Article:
During an emotional scene in the film, Miles talks with great passion about Pinot Noir. After the release of this movie, sales of Pinot Noir wines rose by more than 20 percent over the 2004-05 Christmas/New Year period, compared to the same period the previous year. A similar phenomenon was experienced in British wine outlets. Miles is deeply disparaging, in a different scene, about Merlot, and sales dropped after the film came out. Ironically, Miles's prized bottle of wine, a 1961 Château Cheval Blanc, is a blend of Merlot and Cabernet Franc, another grape Miles disparaged.
This is the first film to win best screenplay from all five "major" critic groups (National Board Of Review, New York, Los Angeles, Broadcast and National Society Critics), the Golden Globes, the WGA and, ultimately, the Academy Awards.
The picture that Miles (Paul Giamatti) looks at when at his mother's home is actually a picture of Paul Giamatti and his father (former Yale University president and Commissioner of Major League Baseball) Bart Giamatti.
Thomas Haden Church had left film acting, concentrating on voiceover work, when he received a phone call from Alexander Payne to audition for the role of Jack. Church was a finalist for a role in About Schmidt (2002), another Payne film, and Payne wanted to use the actor in one of his films. Funnily enough, his character in the movie is also an actor who has retired from live-action performances to do voice-over work.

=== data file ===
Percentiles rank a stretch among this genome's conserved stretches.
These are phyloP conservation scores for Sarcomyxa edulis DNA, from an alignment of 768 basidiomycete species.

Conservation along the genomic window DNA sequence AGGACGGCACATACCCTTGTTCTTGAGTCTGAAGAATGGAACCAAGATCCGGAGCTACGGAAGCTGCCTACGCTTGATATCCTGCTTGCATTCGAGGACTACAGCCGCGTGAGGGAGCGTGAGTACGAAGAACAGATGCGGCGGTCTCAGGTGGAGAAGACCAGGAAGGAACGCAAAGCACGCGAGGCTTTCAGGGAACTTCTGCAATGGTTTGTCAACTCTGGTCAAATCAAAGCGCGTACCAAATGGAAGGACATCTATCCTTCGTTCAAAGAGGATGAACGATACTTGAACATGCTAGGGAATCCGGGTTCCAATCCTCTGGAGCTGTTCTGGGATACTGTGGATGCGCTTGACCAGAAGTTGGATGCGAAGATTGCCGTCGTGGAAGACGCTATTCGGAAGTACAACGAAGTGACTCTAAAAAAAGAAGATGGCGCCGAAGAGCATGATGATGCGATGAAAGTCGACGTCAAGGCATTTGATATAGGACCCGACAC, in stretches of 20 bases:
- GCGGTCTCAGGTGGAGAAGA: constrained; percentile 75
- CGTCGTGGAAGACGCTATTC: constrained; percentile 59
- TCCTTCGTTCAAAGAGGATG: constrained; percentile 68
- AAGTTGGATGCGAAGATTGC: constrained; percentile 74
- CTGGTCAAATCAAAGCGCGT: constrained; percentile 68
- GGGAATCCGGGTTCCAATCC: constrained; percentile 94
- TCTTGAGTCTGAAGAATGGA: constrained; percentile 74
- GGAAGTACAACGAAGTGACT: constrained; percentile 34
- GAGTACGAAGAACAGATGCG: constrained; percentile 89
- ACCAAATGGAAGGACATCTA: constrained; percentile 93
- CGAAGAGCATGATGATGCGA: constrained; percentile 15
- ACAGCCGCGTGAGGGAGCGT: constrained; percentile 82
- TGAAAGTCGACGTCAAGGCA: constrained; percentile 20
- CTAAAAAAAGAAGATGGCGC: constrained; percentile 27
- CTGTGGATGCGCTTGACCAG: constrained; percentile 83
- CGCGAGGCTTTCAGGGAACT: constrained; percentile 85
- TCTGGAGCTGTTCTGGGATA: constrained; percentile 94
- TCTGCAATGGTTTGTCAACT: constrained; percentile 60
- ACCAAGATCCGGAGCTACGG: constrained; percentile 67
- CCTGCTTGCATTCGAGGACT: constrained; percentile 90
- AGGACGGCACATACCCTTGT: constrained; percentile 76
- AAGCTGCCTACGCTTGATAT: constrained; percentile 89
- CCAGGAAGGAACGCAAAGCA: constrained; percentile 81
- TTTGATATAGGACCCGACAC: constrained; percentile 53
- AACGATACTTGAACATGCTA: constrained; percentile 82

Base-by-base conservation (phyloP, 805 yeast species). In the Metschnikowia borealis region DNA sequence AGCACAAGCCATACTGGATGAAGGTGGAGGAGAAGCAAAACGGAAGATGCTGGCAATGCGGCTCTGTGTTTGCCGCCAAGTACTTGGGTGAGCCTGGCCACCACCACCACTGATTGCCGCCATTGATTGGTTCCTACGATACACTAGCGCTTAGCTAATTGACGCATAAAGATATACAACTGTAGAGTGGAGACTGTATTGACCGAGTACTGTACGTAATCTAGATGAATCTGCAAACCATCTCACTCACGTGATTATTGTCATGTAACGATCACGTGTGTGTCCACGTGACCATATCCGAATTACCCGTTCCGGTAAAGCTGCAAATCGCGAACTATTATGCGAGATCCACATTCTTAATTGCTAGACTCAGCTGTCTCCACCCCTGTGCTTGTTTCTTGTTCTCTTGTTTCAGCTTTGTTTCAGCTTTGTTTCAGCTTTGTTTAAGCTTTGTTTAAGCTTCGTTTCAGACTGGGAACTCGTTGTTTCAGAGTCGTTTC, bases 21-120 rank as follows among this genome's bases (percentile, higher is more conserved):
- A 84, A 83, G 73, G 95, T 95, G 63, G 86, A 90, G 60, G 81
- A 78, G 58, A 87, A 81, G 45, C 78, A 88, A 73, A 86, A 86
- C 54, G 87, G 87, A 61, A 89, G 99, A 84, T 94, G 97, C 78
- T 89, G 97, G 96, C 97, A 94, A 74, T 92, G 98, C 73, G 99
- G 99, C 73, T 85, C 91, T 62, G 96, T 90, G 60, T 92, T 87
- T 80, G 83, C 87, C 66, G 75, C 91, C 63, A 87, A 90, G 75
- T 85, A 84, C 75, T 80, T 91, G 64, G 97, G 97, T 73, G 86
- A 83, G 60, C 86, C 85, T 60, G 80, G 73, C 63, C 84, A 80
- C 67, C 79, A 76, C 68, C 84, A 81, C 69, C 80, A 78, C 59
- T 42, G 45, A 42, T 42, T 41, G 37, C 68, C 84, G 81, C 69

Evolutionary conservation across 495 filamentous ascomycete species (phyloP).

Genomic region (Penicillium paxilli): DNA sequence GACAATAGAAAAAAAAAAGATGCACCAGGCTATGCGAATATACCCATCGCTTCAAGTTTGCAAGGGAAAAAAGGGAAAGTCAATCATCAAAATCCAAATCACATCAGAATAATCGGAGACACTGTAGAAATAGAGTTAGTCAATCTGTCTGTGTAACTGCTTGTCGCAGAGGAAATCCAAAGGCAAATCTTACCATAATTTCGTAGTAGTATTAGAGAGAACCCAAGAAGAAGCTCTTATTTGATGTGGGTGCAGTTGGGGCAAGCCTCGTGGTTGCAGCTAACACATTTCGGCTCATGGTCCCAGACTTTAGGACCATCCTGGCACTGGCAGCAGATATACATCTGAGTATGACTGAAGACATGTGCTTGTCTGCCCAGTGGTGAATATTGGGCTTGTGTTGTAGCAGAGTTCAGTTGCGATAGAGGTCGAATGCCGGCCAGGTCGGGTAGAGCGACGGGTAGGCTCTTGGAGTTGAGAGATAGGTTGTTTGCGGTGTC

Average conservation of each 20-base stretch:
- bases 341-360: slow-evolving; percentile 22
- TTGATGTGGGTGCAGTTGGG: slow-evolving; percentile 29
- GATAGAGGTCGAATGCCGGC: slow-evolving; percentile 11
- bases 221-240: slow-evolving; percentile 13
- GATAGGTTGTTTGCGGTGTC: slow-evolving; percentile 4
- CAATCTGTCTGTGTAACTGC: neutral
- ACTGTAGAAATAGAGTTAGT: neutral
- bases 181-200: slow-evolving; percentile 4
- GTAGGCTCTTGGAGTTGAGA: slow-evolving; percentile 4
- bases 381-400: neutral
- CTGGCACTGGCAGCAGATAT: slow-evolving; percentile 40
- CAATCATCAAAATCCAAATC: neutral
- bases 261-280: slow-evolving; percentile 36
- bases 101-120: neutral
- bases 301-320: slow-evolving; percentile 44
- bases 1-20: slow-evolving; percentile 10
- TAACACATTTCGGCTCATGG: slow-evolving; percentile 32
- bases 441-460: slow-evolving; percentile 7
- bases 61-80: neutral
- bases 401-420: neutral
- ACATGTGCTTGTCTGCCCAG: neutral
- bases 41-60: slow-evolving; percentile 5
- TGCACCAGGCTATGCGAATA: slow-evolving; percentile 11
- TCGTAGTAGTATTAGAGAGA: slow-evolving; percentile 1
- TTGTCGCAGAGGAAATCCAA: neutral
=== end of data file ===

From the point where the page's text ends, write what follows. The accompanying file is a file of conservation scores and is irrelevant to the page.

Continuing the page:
When Miles and Jack are sitting on a car and Jack commiserates over the rejection of Miles' novel, Miles says "I'm a smudge of excrement on a tissue surging out to sea with a million tons of raw sewage," and Jack praises the phrasing, saying he (Jack) could never write anything like that. Miles then informs him that he couldn't write that either, and says he thinks it was a quote from Bukowski, referencing Charles ("Chuck") Bukowski. While the quote sounds like something Bukowski could have written, in fact it was written by the Sideways novel's author, and was never uttered by Bukowski.